Reserve Bank of Zimbabwe in drive to grow forex earnings

Reserve Bank of Zimbabwe Governor Dr John Mangudya is making frantic efforts to grow Zimbabwe’s foreign currency earnings across industry in a bid to address foreign currency shortages that resulted in a cash crisis.

Dr Mangudya is concerned about the cyclical nature of foreign currency earnings in the country, mainly driven by gold, platinum and tobacco and is encouraging other economic sectors such as manufacturing to grow exports and help reduce foreign currency shortages.

Confederation of Zimbabwe Industries (CZI) president Mr Sifelani Jabangwe said Dr Mangudya had discussed solutions to persistent foreign currency shortages with the CZI board at a meeting in the capital yesterday.

“We have been facing foreign currency shortages and the Governor did say that. He also indicated that the cyclical nature of our tobacco foreign currency receipts, for instance, is a challenge. The foreign currency earnings fall for five to six months between the end of a season and the beginning of another one yet the country needs foreign currency every day,” Mr Jabangwe yesterday told The Herald Business in a telephone interview soon after the crucial meeting.

“The governor encouraged companies to export more and generate foreign currency for the economy. He also said Government was working on a sizeable loan to help with the foreign currency situation,” he said.

This comes after Dr Mangudya earlier this month, in his Mid-term Monetary Policy Statement, indicated fresh facilities amounting to $1 billion for export support initiatives.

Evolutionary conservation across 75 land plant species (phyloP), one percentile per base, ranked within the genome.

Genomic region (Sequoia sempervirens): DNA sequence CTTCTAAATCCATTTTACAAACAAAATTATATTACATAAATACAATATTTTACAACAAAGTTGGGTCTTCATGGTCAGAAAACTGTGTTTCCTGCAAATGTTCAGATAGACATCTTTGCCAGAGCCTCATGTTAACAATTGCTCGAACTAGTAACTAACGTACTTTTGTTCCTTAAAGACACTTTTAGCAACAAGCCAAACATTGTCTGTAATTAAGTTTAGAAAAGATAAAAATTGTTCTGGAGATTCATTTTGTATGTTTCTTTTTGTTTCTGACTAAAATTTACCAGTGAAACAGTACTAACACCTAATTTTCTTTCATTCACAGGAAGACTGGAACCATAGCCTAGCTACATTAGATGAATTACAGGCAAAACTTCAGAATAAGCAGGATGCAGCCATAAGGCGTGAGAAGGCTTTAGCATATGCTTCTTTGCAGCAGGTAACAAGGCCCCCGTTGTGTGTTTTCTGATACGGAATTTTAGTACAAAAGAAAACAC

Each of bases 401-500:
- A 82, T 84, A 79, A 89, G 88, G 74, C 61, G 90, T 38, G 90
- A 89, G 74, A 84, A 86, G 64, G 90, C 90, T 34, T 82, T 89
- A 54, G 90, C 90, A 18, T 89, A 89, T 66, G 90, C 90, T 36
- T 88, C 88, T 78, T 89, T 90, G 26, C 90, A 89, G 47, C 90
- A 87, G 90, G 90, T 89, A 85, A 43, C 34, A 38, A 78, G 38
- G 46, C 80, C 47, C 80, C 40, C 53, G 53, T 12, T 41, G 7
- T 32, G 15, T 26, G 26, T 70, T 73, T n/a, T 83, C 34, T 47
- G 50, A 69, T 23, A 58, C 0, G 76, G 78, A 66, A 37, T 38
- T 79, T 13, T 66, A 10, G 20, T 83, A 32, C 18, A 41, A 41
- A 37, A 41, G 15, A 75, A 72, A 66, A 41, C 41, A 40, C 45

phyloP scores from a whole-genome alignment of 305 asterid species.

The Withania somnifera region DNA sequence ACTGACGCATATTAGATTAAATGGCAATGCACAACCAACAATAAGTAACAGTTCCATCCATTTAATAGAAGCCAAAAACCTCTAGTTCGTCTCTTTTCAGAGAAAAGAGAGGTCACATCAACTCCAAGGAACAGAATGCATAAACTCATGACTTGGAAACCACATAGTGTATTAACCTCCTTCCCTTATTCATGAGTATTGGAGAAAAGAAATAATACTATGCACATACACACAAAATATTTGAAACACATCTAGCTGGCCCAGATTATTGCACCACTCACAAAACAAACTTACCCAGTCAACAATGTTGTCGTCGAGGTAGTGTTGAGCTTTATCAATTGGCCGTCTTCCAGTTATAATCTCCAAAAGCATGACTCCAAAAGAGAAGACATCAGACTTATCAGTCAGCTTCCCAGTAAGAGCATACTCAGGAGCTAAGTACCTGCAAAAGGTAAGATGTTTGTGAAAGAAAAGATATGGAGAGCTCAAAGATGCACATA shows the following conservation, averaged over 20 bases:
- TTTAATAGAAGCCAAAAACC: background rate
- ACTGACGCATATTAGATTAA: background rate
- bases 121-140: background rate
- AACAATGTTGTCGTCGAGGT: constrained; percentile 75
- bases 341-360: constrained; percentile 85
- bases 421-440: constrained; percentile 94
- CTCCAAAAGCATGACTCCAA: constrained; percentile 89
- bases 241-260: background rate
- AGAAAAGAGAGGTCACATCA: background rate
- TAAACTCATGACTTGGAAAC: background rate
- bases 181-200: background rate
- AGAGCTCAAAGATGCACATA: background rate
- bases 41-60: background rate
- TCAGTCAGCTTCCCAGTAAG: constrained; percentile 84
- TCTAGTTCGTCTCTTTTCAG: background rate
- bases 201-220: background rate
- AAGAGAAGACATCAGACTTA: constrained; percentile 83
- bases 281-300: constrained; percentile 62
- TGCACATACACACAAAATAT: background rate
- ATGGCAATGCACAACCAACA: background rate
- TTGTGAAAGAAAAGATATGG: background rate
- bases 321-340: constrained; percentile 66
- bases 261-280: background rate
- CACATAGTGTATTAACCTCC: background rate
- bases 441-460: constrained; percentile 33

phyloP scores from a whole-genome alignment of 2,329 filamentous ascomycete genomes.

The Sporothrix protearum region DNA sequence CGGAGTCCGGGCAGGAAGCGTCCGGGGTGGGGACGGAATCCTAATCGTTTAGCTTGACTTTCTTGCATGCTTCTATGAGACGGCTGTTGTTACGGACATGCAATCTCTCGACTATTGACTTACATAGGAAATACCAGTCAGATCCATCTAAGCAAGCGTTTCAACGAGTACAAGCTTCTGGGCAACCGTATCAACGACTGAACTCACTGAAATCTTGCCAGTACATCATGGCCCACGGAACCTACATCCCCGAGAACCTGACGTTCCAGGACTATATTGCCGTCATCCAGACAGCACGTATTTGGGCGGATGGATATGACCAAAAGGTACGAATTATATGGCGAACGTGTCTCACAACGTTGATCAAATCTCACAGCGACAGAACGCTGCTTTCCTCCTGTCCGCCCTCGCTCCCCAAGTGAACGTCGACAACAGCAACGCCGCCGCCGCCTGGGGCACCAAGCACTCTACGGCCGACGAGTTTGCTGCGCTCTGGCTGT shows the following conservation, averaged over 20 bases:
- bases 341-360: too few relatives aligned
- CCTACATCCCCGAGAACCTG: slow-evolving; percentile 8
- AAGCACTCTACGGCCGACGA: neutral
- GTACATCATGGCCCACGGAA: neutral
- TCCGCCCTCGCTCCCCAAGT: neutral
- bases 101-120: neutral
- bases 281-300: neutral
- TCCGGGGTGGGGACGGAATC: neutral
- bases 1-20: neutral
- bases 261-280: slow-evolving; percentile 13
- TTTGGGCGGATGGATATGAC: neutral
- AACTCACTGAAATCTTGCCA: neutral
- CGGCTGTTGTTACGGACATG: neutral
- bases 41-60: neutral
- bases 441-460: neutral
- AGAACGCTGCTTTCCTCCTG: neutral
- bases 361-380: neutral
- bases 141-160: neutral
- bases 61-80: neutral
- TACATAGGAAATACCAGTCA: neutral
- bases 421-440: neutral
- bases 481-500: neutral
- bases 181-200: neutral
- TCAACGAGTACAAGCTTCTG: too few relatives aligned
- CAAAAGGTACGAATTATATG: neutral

These include fresh injection of $300 million worth of bond notes which are an incentive of up to 10 percent on exporters and diaspora remittances. This will put total bond notes in circulation at $500 million as Government pushes to grow foreign currency receipts. Dr Mangudya reiterated that Zimbabwe is facing foreign currency shortages and not cash shortages.

Mr Jabangwe said manufacturing was currently contributing only 5 percent to export receipts which are estimated at around $4 billion. Zimbabwe remains a net importer with a trade deficit averaging $3 billion annually.

This, he said, meant manufacturers were a net consumer of foreign currency hence the need to grow exports in the sector.

The CZI president said manufacturers were struggling to keep afloat due to working capital constraints with some players going under. He said the sector is seeking extension of the import restrictions to include a list of additional products.

“We still have companies that need to resuscitate and we need to identify more products for removal from the general import licence,” Mr Jabangwe said.

The manufacturing sector has benefited immensely from Government’s intervention by way of banning importation of selected products without prior clearance under SI 64. The move was meant to protect local industry from the influx of imports. The meeting also discussed the import priority list amid concern some banks were not respecting the central bank guidelines.

“We resolved that we will work together with the central bank to ensure companies get what they should get. However there is a challenge where companies do not have the balances when their allocation finally comes and this means they miss out so we want to address this,”Mr Jabangwe said.

“”We are saying banks must stick to the priority list given by Government.”

Efforts to get a comment from Dr Mangudya were fruitless.

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